Scarlett Johansson’s next appearance on the silver screen will be in the starring role of the upcoming sci-fi flick Ghost in the Shell. Johansson plays Motoko Kusanagi, a cyborg police officer in a futuristic setting that looks more likely to happen as technology presses on. But who is Motoko Kusanagi and what does the title of the film mean? Kenneth Szeto explains the history of this series and its presence in popular culture.
The Ghost in the Shell first appeared in 1991 as a manga (or Japanese comic) written and drawn by author Masamune Shirow. The story takes place in a future where technology has advanced to a point where humans can digitise their minds and transfer themselves into different bodies. The main focus of the story is on Security Section 9 and their leader Motoko Kusanagi, commonly referred to as ‘The Major’ by her subordinates. Section 9’s duties include the protection of politicians, the uncovering of illegal ghosting activities and other covert operations. All the while, they must face the truth that not everyone likes a world where cyber-crimes are rampant and information can be pulled right out of their brains.
The manga, as well as the rest of the series, does much contemplating about the human condition, asking questions such as what constitutes humanity and if an inorganic lifeform can develop a mind of its own. The term ‘Ghost’ used by many of the characters refers to the theoretical human side of a person compared to the thinking mind – a soul or conscience essentially. A ‘Shell’ refers to the robotic bodies a person’s mind can be moved into; hence, ‘Ghost in the Shell’ means a human soul in a body that isn’t human.
The Major is often the focus of these discussions as she reflects on how she can’t remember her time as a human, being converted at a young age because of an accident. With her body a machine and her mind just a few bits of transferrable data, she contemplates on whether she can still qualify as human or if she even has a ghost. This makes the Major a compelling character as she tries to hold onto her human side despite her skills and stoic manner.
The series manages to balance its action and dialogue scenes by being creative in its storytelling, as Section 9 are never on the same type of mission twice and the subjects they discuss are related in some way to their current job. It’s a unique experience, and one that requires careful attention to understand it.
The first outing in the West came in 1996 with an animated film, simply titled Ghost in the Shell. Directed by Mamoru Oshii, the film premiered at the 1997 World Animation Festival and was praised for its animation and story, most notably its mature atmosphere and the execution of the film itself. It broke new ground for not relying on spectacle and instead let its ethereal subtlety do the talking. Director James Cameron has been quoted describing the film as “the first truly adult animation film to reach a level of literary and visual excellence”. Ghost in the Shell is not only considered one of the first anime works to resonate in the West, but also as a cinematic classic.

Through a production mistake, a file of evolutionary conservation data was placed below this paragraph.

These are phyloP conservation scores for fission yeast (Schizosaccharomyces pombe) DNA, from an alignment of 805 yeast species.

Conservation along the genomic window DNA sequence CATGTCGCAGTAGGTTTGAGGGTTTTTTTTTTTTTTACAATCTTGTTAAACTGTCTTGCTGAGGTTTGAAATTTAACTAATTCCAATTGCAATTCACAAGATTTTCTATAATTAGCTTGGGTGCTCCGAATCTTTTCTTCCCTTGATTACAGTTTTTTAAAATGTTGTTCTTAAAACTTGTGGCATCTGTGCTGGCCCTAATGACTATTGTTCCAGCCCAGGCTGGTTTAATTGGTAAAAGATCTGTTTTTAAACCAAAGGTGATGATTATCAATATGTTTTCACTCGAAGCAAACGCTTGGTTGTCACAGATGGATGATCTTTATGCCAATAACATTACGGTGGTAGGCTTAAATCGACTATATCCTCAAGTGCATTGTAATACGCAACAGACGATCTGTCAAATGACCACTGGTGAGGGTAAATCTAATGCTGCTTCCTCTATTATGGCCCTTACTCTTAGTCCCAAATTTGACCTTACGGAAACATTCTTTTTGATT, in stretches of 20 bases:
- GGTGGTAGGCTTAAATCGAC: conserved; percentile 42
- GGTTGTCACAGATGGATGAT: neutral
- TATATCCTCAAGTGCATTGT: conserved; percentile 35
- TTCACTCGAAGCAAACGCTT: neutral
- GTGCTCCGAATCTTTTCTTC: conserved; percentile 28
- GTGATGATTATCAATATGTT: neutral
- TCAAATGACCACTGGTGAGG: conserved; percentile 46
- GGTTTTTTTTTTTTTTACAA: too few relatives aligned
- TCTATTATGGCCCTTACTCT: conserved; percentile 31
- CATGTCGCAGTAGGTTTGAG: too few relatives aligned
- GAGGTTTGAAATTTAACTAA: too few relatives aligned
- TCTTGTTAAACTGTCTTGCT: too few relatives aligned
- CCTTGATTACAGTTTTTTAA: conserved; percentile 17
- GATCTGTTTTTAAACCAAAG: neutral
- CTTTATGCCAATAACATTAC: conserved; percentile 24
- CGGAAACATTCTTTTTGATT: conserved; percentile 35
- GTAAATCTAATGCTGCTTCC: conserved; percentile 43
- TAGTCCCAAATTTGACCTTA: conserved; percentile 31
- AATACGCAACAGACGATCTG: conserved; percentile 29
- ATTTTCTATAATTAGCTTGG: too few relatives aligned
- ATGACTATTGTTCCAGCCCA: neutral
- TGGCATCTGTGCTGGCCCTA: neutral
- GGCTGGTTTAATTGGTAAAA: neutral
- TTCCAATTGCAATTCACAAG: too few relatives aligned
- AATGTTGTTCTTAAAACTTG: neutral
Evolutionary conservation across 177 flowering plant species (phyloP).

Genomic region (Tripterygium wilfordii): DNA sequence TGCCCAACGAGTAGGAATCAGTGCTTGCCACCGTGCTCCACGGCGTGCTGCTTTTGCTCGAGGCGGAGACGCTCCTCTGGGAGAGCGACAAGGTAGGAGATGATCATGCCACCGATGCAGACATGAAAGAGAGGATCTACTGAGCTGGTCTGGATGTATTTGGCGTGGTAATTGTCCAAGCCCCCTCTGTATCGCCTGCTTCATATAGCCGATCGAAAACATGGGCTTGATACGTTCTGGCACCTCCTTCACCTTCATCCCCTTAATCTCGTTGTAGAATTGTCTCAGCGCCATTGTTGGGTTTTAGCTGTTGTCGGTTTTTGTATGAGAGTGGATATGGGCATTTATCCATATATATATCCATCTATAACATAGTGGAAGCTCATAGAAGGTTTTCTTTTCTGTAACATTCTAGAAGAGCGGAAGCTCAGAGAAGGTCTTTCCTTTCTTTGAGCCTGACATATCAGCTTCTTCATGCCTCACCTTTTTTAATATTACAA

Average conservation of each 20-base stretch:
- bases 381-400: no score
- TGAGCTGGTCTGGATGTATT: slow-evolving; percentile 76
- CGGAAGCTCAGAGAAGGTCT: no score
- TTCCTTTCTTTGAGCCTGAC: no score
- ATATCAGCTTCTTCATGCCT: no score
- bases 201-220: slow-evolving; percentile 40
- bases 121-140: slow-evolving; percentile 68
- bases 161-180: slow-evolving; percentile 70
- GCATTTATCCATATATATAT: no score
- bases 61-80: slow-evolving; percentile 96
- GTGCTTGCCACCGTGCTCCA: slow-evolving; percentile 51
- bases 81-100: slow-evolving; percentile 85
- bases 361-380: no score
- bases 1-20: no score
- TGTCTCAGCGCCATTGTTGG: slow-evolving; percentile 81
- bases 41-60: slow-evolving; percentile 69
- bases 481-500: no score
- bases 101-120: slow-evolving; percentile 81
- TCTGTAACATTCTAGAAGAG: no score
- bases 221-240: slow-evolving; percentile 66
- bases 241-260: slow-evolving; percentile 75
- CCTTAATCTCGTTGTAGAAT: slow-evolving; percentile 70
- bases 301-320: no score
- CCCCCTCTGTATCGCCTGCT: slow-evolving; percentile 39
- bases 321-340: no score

A sequel, Ghost in the Shell 2: Innocence, was released in 2004 and changed the protagonist to Batou, a member of Section 9 and who is implied to have feelings for the Major. Taking place two years after the end of the first film, Innocence followed Batou investigating a series of sex robots going berserk and killing their owners. The film received mixed reviews, praised for its visuals but criticised for being very dialogue- heavy and introspective.
A TV anime series was produced in 2002 with the moniker Stand Alone Complex added to the title’s end. Taking place in a different continuity, yet still retaining the main qualities of the series, Stand Alone Complex once again followed the activities the Major and Section 9. The show gave the other members time to shine with their own stories and some received more development than in the source material. Stand Alone Complex ran for two seasons, each with their own story arcs, and helped to further the popularity of the series. No research has been done, but we’re sure you can find sexual hentai versions of Ghost in the Shell through Your n1 source for anime porn, animehentaivideos xxx if that’s your thing.
Being a hugely respected and well-known title, the live-action film has big shoes to fill in the eyes of fans. The decision to cast Scarlett Johansson, a white actress, in the role of a Japanese-originated character has raised the issue on alleged whitewashing in Hollywood. Arguments have been made on whether Johansson is suited for the role or her race even matters. Counter arguments propose that there are ample actors of Asian descent in Hollywood and that Johansson was chosen to take advantage of her star power. Whatever the reason, Johansson has much to be worthy of the Major’s mantle, a character renown not only for her strength and professionalism, but also her struggle to maintain her humanity.
The film also has the monumental challenge of having to please audiences new to the series while doing enough to satisfy long-time fans. It has to carry the main themes of the series fans are familiar with, but not go so deep to alienate the newcomers. It will need action, but not so much that it overrides the subdued tone it must replicate. It is a delicate balance of considering what needs to be done to appeal a series known only by a select fanbase to a greater audience.
Will mainstream audiences be able to appreciate the series’ signature cerebral philosophy? Can the film please the most ardent of fans? Will Scarlett Johansson be able to live up to the Major’s title? Ghost in the Shell arrives in Australia on March 30 and hits the US on March 31.